Under Federal Rule of Civil Procedure 56, summary judgment is appropriate if "there is no genuine issue as to any material fact and... the moving party is entitled to judgment as a matter of law." Fed.R.Civ.P. 56(c). A moving party is entitled to summary judgment if he demonstrates that "the nonmoving party has failed to make a sufficient showing of an essential element of [his] case." Celotex Corp. v. Catrett, 477 U.S. 317, 323 (1986). The nonmoving party bears the burden of adducing palpable evidence "establishing that there is a genuine factual dispute for trial" and may not merely rely upon "bare assertions or conclusory allegations" to survive summary judgment. Hogan v. Twp. of Haddon, 278 F.Appx. 98, 101 (3d Cir. 2008) (citing Fireman's Ins. Co. v. DuFresne, 676 F.2d 965, 969 (3d Cir. 1982)). "A motion for summary judgment will not be defeated by the mere existence' of some disputed facts, but will be denied [only] when there is a genuine issue of material fact." Am. Eagle Outfitters v. Lyle & Scott Ltd., 584 F.3d 575, 581 (3d Cir. 2009) (quoting Anderson v. Liberty Lobby, Inc., 477 U.S. 242, 247-48 (1986)). A fact is material if proof of its existence or non-existence might affect the outcome of the case. Anderson, 477 U.S. at 248. Thus, the dispute must be material, by affecting the outcome of the case, and must be genuine, meaning there is evidence such that a reasonable jury could return a verdict for the nonmoving party. Id. at 248. "Speculation, conclusory allegations, and mere denials are insufficient to raise genuine issues of material fact." Boykins v. Lucent Techs., Inc., 78 F.Supp.2d 402, 407 (E.D.Pa. 2000). The court should draw inferences "in the light most favorable to the non-moving party, and where the non-moving party's evidence contradicts the movant's, then the non-movant's must be taken as true." Big Apple BMW of N. Am., Inc., 974 F.2d 1358, 1363 (3d Cir. 1992) cert. denied 507 U.S. 912 (1993).


1. 42 U.S.C. § 1983

Plaintiffs claim that their Fourth and Fourteenth Amendment rights have been violated by Defendants and bring a section 1983 claim against Defendants for Officer Brown's conduct during the incident and Sergeant Kunz's response and handling of the investigation. Because Officer Brown is not subject to the instant motion for summary judgment, and default has been entered against him, the claim relating to Officer Brown involves whether the City is entitled to summary judgment under a Monell theory of liability for his actions during the incident. See Monell v. Dept. of Soc. Servs. of City of New York, 436 U.S. 658 (1978).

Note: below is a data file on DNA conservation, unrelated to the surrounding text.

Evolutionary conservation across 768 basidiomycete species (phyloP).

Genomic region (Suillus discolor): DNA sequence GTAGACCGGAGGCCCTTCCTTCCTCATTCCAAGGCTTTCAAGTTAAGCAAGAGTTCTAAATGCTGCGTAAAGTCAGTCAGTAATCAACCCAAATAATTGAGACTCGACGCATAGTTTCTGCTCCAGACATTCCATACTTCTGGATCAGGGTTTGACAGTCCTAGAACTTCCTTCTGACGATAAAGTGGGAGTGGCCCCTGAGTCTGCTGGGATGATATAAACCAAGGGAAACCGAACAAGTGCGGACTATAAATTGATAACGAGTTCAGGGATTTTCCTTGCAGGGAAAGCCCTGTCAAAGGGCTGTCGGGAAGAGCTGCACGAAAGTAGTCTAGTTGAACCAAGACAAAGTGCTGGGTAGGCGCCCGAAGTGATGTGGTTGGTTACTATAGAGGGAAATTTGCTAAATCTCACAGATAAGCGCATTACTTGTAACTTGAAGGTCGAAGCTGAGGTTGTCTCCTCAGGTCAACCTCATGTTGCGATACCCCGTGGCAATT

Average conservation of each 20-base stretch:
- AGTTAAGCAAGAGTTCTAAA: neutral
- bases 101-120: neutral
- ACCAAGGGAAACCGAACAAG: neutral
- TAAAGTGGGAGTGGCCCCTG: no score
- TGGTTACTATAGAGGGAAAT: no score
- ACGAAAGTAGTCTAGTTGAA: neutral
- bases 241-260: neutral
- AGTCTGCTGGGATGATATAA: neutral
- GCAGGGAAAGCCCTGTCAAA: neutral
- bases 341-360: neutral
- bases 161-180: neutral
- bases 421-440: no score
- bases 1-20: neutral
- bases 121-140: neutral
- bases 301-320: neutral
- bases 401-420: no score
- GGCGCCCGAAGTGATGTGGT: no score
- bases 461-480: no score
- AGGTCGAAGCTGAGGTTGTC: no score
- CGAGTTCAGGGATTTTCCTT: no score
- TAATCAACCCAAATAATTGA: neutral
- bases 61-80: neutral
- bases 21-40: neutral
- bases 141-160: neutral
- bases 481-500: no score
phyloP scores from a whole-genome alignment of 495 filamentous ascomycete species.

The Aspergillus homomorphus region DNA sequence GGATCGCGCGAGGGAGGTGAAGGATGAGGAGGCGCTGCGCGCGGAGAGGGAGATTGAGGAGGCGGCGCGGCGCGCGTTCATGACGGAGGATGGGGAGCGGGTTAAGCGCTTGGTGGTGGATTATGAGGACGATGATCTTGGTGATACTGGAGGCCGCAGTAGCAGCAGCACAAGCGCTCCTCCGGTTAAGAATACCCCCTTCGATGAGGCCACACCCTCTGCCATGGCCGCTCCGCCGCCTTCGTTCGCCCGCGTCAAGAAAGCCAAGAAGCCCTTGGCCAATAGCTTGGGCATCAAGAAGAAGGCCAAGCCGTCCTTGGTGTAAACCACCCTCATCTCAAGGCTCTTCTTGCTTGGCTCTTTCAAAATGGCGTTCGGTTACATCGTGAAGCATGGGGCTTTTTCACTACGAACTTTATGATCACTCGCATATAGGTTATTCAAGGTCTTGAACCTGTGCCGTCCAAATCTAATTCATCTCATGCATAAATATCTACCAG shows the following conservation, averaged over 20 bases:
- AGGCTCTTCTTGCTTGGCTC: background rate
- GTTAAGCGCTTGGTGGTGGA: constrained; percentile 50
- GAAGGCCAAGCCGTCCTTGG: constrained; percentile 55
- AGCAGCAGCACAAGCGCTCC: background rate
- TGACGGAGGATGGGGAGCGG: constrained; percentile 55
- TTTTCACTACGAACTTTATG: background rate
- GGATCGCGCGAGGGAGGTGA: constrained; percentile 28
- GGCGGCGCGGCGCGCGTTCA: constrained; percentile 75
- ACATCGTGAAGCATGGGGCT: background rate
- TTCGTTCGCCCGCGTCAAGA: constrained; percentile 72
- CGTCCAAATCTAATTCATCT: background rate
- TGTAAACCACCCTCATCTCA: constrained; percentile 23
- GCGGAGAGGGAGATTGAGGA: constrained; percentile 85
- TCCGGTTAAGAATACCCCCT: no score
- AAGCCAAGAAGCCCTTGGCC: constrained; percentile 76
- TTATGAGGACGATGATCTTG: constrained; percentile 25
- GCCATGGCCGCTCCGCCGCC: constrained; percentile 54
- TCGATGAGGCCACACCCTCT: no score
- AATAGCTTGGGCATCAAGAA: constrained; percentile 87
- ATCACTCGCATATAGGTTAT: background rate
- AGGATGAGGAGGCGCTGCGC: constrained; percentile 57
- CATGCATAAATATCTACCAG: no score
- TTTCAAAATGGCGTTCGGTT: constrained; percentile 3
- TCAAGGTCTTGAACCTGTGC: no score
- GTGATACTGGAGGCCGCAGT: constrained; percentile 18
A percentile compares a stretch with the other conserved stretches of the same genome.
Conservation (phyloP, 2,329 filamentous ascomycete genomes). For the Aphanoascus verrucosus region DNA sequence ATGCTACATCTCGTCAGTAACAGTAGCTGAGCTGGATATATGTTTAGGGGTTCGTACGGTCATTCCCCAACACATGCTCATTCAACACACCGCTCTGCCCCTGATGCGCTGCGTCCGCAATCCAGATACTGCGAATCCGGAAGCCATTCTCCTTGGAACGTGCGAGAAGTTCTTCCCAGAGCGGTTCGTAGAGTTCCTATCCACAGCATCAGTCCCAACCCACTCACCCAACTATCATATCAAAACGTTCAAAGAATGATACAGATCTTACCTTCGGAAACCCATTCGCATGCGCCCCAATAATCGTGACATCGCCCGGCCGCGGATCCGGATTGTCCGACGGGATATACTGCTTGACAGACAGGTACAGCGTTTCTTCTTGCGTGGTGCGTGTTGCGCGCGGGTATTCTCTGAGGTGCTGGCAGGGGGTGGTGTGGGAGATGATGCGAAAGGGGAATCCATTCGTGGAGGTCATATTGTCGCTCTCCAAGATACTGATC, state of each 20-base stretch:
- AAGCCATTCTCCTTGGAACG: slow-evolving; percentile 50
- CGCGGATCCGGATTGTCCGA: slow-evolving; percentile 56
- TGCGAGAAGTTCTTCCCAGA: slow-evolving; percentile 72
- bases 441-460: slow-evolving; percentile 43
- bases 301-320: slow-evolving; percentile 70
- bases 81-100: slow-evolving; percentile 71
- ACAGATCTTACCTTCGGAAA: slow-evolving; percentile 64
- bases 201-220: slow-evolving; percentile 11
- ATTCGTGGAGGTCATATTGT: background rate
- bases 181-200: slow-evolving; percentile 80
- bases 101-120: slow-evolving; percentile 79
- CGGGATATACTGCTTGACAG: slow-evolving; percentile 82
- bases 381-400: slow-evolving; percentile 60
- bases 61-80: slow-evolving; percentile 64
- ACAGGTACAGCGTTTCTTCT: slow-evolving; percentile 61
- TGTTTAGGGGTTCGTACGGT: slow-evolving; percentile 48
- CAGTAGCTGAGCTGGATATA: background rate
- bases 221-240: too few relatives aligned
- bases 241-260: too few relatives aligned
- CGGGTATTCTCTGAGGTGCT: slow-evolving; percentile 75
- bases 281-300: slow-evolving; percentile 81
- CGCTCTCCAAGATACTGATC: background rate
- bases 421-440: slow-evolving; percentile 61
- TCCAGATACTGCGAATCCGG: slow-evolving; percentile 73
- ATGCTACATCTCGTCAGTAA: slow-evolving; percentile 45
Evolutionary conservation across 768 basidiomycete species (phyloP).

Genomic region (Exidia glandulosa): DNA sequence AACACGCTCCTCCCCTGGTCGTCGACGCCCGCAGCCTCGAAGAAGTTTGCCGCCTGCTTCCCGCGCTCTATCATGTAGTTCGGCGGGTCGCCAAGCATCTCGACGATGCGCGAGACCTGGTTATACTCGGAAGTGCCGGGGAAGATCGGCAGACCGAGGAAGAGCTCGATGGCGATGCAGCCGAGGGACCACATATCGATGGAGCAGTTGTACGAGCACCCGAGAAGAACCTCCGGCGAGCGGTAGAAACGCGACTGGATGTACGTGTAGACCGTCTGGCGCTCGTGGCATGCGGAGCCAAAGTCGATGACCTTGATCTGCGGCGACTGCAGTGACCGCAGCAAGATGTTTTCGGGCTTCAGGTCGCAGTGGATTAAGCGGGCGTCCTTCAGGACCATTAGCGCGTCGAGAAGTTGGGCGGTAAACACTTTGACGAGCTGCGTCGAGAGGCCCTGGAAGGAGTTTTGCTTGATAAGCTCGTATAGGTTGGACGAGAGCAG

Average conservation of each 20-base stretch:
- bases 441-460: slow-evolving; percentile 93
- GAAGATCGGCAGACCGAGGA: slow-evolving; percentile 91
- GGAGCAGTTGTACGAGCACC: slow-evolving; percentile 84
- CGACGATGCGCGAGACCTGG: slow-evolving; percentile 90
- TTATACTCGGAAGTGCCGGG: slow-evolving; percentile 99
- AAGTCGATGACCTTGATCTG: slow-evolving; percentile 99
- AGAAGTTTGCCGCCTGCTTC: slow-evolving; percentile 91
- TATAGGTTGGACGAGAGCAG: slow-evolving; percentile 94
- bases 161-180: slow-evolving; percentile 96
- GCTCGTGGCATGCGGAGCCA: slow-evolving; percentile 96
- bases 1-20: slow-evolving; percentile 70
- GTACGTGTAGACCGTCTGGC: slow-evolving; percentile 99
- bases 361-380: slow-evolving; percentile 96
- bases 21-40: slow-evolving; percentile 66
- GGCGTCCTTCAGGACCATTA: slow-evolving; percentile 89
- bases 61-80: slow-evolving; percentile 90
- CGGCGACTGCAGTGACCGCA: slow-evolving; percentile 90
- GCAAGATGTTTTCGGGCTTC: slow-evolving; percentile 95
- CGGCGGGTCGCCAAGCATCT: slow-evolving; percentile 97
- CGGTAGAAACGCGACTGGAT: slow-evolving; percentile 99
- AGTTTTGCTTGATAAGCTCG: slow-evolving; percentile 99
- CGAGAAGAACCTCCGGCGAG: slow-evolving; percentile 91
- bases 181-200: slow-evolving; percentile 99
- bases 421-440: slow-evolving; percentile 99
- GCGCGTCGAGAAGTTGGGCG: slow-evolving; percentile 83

a. Officer Garrett Brown

Section 1983 provides a remedy for the violation of rights created by federal law and states:

Every person who, under color of any statute, ordinance, regulation, custom, or usage of any State..., subjects, or causes to be subjected, any citizen of the United States or other person within the jurisdiction thereof, to the deprivation of any rights, privileges, or immunities secured by the Constitution and laws, shall be liable to the party injured in an action at law....

42 U.S.C. § 1983. To state a prima facie case under section 1983 requires that the Plaintiffs demonstrate that (1) the wrongful conduct was committed by a person acting under color of state law and (2) that the conduct deprived the plaintiff of a right, privilege or immunity secured by the Constitution or laws of the United States. West v. Atkins, 487 U.S. 42, 48 (1988); Nicini v. Morra, 212 F.3d 798, 806 (3d Cir. 2000). Here, the threshold issue is whether Officer Brown was acting under color of state law during the incident.

The United States Supreme Court has determined that acting under color of state law in a section 1983 action requires that the defendant exercised "power possessed by virtue of state law and made possible only because the wrongdoer is clothed with the authority of state law.'" West, 487 U.S. at 49 (quoting United States v. Classic, 313 U.S. 299, 326 (1941)). Therefore, acts performed by a state or local employee undertaken in his official capacity will "generally be found to have occurred under color of state law." Barna v. City of Perth Amboy, 42 F.3d 809, 816 (3d Cir. 1994). This principle also applies when the conduct complained of "was in furtherance of the state's goals or constituted an abuse of official power." Id. (citing West, 487 U.S. at 49-50).

Additionally, acting under the "color" of law also includes acting under the "pretense" of law. Barna, 42 F.3d at 816 (quoting Screws v. United States, 325 U.S. 91, 111 (1945)). "Thus, one who is without actual authority, but who purports to act according to official power, may also act under color of state law." Id. (citing Griffin v. Maryland, 378 U.S. 130, 135 (1964)). In this situation

[i]f an individual is possessed of state authority and purports to act under that authority, his action is state action. It is irrelevant that he might have taken the same action had he acted in a purely private capacity. In this same vein, off-duty police officers who purport to exercise official authority will generally be found to have acted under color of state law. Manifestations of such pretended authority may include flashing a badge, identifying oneself as a police officer, placing an individual under arrest, or intervening in a dispute involving others pursuant to a duty imposed by police department regulations.